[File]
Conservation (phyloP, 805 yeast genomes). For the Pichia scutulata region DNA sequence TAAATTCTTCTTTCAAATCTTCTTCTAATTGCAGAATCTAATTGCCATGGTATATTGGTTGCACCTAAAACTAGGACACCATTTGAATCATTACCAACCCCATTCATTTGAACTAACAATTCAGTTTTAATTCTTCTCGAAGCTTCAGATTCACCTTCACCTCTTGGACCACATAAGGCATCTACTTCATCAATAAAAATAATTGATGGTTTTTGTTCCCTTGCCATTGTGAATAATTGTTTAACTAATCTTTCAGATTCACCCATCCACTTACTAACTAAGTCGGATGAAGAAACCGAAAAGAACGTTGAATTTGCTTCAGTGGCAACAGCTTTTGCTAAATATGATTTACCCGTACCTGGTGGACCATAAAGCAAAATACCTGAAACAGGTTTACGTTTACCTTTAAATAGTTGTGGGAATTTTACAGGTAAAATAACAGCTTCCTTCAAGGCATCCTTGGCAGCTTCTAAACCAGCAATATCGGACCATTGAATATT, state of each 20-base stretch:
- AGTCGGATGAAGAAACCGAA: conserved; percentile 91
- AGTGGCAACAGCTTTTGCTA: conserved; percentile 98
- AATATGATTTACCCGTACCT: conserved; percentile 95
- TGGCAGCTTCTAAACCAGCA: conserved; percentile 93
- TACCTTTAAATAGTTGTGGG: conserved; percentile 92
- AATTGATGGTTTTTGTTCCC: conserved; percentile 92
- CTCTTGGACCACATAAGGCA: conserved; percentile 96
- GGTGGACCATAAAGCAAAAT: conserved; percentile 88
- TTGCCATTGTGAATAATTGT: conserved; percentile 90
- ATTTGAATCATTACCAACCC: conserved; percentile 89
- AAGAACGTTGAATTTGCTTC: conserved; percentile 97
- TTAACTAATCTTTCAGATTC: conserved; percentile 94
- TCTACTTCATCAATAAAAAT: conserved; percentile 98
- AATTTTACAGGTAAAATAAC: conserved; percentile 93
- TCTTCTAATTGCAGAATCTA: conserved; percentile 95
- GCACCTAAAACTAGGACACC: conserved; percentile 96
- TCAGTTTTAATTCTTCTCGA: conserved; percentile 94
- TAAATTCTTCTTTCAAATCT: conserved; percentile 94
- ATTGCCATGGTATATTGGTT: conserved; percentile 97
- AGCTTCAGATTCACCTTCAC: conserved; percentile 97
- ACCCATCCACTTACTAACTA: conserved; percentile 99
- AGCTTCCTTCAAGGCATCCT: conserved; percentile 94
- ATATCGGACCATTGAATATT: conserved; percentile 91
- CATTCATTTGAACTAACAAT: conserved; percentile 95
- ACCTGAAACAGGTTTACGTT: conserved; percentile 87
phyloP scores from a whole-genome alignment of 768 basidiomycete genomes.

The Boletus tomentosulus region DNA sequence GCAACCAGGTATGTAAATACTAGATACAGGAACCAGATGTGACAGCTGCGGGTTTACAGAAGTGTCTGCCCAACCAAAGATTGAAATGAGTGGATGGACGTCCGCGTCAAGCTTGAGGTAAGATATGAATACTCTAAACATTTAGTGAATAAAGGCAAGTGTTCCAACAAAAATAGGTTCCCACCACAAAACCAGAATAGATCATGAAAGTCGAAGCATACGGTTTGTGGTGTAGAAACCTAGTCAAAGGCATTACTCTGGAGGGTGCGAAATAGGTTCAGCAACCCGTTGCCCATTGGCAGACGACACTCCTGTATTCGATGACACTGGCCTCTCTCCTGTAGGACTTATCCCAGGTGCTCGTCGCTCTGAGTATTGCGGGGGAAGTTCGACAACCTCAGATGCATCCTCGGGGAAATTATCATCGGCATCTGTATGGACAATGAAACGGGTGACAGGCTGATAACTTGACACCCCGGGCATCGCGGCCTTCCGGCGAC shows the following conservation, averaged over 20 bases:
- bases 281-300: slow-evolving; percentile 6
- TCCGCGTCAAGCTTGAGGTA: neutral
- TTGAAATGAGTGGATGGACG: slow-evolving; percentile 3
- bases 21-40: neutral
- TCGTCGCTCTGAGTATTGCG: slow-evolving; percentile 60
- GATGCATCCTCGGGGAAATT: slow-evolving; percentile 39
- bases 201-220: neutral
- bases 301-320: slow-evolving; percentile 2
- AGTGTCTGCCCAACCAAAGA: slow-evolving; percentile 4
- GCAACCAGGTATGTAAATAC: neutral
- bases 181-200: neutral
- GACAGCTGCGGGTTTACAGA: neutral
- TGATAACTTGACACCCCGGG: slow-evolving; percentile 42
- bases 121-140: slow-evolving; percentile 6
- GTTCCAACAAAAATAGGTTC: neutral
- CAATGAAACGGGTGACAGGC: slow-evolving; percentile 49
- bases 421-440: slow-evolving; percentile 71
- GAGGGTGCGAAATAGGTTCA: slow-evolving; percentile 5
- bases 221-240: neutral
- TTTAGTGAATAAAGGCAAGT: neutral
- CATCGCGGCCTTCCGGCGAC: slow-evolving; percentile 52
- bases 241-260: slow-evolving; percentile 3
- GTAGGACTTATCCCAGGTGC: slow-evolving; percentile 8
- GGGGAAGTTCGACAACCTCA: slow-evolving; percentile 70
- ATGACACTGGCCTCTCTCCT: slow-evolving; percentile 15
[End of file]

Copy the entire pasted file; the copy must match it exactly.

Conservation (phyloP, 805 yeast genomes). For the Pichia scutulata region DNA sequence TAAATTCTTCTTTCAAATCTTCTTCTAATTGCAGAATCTAATTGCCATGGTATATTGGTTGCACCTAAAACTAGGACACCATTTGAATCATTACCAACCCCATTCATTTGAACTAACAATTCAGTTTTAATTCTTCTCGAAGCTTCAGATTCACCTTCACCTCTTGGACCACATAAGGCATCTACTTCATCAATAAAAATAATTGATGGTTTTTGTTCCCTTGCCATTGTGAATAATTGTTTAACTAATCTTTCAGATTCACCCATCCACTTACTAACTAAGTCGGATGAAGAAACCGAAAAGAACGTTGAATTTGCTTCAGTGGCAACAGCTTTTGCTAAATATGATTTACCCGTACCTGGTGGACCATAAAGCAAAATACCTGAAACAGGTTTACGTTTACCTTTAAATAGTTGTGGGAATTTTACAGGTAAAATAACAGCTTCCTTCAAGGCATCCTTGGCAGCTTCTAAACCAGCAATATCGGACCATTGAATATT, state of each 20-base stretch:
- AGTCGGATGAAGAAACCGAA: conserved; percentile 91
- AGTGGCAACAGCTTTTGCTA: conserved; percentile 98
- AATATGATTTACCCGTACCT: conserved; percentile 95
- TGGCAGCTTCTAAACCAGCA: conserved; percentile 93
- TACCTTTAAATAGTTGTGGG: conserved; percentile 92
- AATTGATGGTTTTTGTTCCC: conserved; percentile 92
- CTCTTGGACCACATAAGGCA: conserved; percentile 96
- GGTGGACCATAAAGCAAAAT: conserved; percentile 88
- TTGCCATTGTGAATAATTGT: conserved; percentile 90
- ATTTGAATCATTACCAACCC: conserved; percentile 89
- AAGAACGTTGAATTTGCTTC: conserved; percentile 97
- TTAACTAATCTTTCAGATTC: conserved; percentile 94
- TCTACTTCATCAATAAAAAT: conserved; percentile 98
- AATTTTACAGGTAAAATAAC: conserved; percentile 93
- TCTTCTAATTGCAGAATCTA: conserved; percentile 95
- GCACCTAAAACTAGGACACC: conserved; percentile 96
- TCAGTTTTAATTCTTCTCGA: conserved; percentile 94
- TAAATTCTTCTTTCAAATCT: conserved; percentile 94
- ATTGCCATGGTATATTGGTT: conserved; percentile 97
- AGCTTCAGATTCACCTTCAC: conserved; percentile 97
- ACCCATCCACTTACTAACTA: conserved; percentile 99
- AGCTTCCTTCAAGGCATCCT: conserved; percentile 94
- ATATCGGACCATTGAATATT: conserved; percentile 91
- CATTCATTTGAACTAACAAT: conserved; percentile 95
- ACCTGAAACAGGTTTACGTT: conserved; percentile 87
phyloP scores from a whole-genome alignment of 768 basidiomycete genomes.

The Boletus tomentosulus region DNA sequence GCAACCAGGTATGTAAATACTAGATACAGGAACCAGATGTGACAGCTGCGGGTTTACAGAAGTGTCTGCCCAACCAAAGATTGAAATGAGTGGATGGACGTCCGCGTCAAGCTTGAGGTAAGATATGAATACTCTAAACATTTAGTGAATAAAGGCAAGTGTTCCAACAAAAATAGGTTCCCACCACAAAACCAGAATAGATCATGAAAGTCGAAGCATACGGTTTGTGGTGTAGAAACCTAGTCAAAGGCATTACTCTGGAGGGTGCGAAATAGGTTCAGCAACCCGTTGCCCATTGGCAGACGACACTCCTGTATTCGATGACACTGGCCTCTCTCCTGTAGGACTTATCCCAGGTGCTCGTCGCTCTGAGTATTGCGGGGGAAGTTCGACAACCTCAGATGCATCCTCGGGGAAATTATCATCGGCATCTGTATGGACAATGAAACGGGTGACAGGCTGATAACTTGACACCCCGGGCATCGCGGCCTTCCGGCGAC shows the following conservation, averaged over 20 bases:
- bases 281-300: slow-evolving; percentile 6
- TCCGCGTCAAGCTTGAGGTA: neutral
- TTGAAATGAGTGGATGGACG: slow-evolving; percentile 3
- bases 21-40: neutral
- TCGTCGCTCTGAGTATTGCG: slow-evolving; percentile 60
- GATGCATCCTCGGGGAAATT: slow-evolving; percentile 39
- bases 201-220: neutral
- bases 301-320: slow-evolving; percentile 2
- AGTGTCTGCCCAACCAAAGA: slow-evolving; percentile 4
- GCAACCAGGTATGTAAATAC: neutral
- bases 181-200: neutral
- GACAGCTGCGGGTTTACAGA: neutral
- TGATAACTTGACACCCCGGG: slow-evolving; percentile 42
- bases 121-140: slow-evolving; percentile 6
- GTTCCAACAAAAATAGGTTC: neutral
- CAATGAAACGGGTGACAGGC: slow-evolving; percentile 49
- bases 421-440: slow-evolving; percentile 71
- GAGGGTGCGAAATAGGTTCA: slow-evolving; percentile 5
- bases 221-240: neutral
- TTTAGTGAATAAAGGCAAGT: neutral
- CATCGCGGCCTTCCGGCGAC: slow-evolving; percentile 52
- bases 241-260: slow-evolving; percentile 3
- GTAGGACTTATCCCAGGTGC: slow-evolving; percentile 8
- GGGGAAGTTCGACAACCTCA: slow-evolving; percentile 70
- ATGACACTGGCCTCTCTCCT: slow-evolving; percentile 15